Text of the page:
45% of global marketers agree that data is the most underutilized asset in their organization, per survey results [download page] from Teradata. Indeed, while a majority currently collect a range of data types, including demographic (80%), customer service (72%) and customer satisfaction (62%), fewer report using the data. And although marketers ascribe various benefits to the use of data in decision-making, the study shows that few are able to systematically apply a data-driven marketing approach to regular tasks.
Overall, just 19% of respondents said they do so. Most commonly, their application of data-driven marketing to regular marketing tasks is seen as “ad hoc” (48%), though it’s routine for some (33%).
There are several obstacles to becoming a data-driven marketing organization, per the research. The biggest problem appears to be the lack of process by which to bring insights into decision-making (42%), although a similar proportion (39%) also complain of inadequate, outdated technology (39%). Other barriers include data-driven marketing not being a high funding priority (35%), issues with team skills and talent (31%). Only about one-quarter say that there’s a lack of knowledge or consensus around its importance (27%), that there’s an ability to show measurable benefit or ROI (25%), or that they lack the necessary data (22%).
A couple of those problems are looked at in greater detail. With regards to technology solutions, the researchers find that only about one-third currently have a big data analytics solution, but that 71% plan to implement one in the next 2 years. Even so, only 57% expect to couple their technology solution with a complementary real-time decisioning solution.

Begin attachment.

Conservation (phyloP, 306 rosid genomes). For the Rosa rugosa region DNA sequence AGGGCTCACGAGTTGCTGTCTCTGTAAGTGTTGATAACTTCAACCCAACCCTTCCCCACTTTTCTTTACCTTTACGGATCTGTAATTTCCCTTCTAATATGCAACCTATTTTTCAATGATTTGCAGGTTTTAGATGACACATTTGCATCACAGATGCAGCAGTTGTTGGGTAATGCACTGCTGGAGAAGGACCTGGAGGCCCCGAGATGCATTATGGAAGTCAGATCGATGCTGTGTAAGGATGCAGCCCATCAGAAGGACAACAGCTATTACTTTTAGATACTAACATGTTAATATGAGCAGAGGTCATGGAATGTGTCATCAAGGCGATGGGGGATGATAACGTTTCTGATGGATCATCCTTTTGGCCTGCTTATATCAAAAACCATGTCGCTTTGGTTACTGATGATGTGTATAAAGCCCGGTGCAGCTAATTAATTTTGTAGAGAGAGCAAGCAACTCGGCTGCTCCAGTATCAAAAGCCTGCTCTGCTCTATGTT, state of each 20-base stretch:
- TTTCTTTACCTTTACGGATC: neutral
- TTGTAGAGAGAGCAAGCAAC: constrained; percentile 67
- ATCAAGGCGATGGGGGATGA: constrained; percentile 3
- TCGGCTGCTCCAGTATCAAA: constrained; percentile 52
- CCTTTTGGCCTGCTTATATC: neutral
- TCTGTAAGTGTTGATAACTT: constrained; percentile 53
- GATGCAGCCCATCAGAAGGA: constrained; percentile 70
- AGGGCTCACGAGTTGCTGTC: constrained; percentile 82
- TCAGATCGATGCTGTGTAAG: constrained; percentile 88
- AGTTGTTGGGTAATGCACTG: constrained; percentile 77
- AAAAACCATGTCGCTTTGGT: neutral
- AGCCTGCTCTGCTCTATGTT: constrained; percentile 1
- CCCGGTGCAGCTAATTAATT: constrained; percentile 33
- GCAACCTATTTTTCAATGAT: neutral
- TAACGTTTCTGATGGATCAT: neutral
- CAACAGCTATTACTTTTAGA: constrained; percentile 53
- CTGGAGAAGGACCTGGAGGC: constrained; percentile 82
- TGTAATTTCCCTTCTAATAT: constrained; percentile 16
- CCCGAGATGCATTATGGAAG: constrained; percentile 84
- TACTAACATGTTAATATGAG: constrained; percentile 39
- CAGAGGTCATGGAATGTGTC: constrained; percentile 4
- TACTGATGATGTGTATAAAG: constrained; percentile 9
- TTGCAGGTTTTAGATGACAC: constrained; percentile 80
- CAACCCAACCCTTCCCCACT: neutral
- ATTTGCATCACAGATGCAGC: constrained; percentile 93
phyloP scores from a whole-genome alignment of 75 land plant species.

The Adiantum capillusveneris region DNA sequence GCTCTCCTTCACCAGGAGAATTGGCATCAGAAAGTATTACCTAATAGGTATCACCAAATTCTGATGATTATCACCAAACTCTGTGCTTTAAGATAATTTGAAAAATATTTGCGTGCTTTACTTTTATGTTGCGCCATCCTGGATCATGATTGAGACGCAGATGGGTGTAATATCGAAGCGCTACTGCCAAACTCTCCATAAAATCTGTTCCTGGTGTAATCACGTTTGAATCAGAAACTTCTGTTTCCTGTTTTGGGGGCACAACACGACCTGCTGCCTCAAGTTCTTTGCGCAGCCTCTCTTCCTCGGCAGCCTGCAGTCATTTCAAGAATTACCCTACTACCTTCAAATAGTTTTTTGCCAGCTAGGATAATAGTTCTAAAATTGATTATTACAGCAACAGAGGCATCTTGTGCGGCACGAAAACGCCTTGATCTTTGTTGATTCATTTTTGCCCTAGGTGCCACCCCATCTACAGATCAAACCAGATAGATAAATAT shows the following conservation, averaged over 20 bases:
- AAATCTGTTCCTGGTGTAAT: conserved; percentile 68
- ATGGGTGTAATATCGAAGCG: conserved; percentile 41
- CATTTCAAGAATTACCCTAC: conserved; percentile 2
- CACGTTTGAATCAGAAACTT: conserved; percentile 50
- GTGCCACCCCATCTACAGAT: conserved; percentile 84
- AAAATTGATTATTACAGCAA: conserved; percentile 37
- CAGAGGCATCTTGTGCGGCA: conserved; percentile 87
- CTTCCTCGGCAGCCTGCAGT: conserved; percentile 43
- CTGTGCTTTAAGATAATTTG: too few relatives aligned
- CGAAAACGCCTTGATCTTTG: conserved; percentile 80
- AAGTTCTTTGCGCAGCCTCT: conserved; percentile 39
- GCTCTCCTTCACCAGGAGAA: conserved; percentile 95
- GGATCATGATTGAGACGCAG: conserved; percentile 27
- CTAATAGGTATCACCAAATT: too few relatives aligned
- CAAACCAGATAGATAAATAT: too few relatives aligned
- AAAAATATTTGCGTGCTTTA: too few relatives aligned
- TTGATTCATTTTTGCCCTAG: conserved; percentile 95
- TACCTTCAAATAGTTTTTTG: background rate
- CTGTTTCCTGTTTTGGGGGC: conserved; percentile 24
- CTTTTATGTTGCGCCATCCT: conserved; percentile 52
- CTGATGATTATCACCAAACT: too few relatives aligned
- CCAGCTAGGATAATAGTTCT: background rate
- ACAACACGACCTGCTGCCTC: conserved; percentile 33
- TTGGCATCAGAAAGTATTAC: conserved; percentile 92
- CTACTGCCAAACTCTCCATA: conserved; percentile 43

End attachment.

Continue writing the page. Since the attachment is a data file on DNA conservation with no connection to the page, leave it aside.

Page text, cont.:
Automation solutions have seen more widespread take-up, with up to half of large companies ($10.1B+) having a solution for workflow, measurement, and data quality processes, and roughly 9 in 10 planning to have implemented one in the next 2 years.
Marketers also expect other obstacles to ease over the next couple of years. While somewhere in the range of two-thirds are satisfied with their analytics staffing needs, 9 in 10 expect to be satisfied in the next 2 years. Similarly, while 21-38% of respondents (increasing with company size) currently have marketing data scientists on their staff, significantly more plan to evaluate or add such talent in the next 2 years.
In order for data-driven processes to truly take hold, organizational structures will also require closer alignment. Currently, three-quarters of marketers report that marketing and IT are not strategic partners in their company, and only 56% of respondents routinely work with other functions as part of their regular process. As internal structures change, marketers expect to take more control of data; currently 46% say that marketing routinely controls data and implementation of a data-driven marketing strategy. By next year, 66% expect that to be the case.
About the Data: The data is based on a global survey of more than 2,200 marketers. All respondents work in the marketing function (or are executives with responsibility for marketing) in companies with annual revenues greater than $100 million. The survey data was collected March through May of 2013.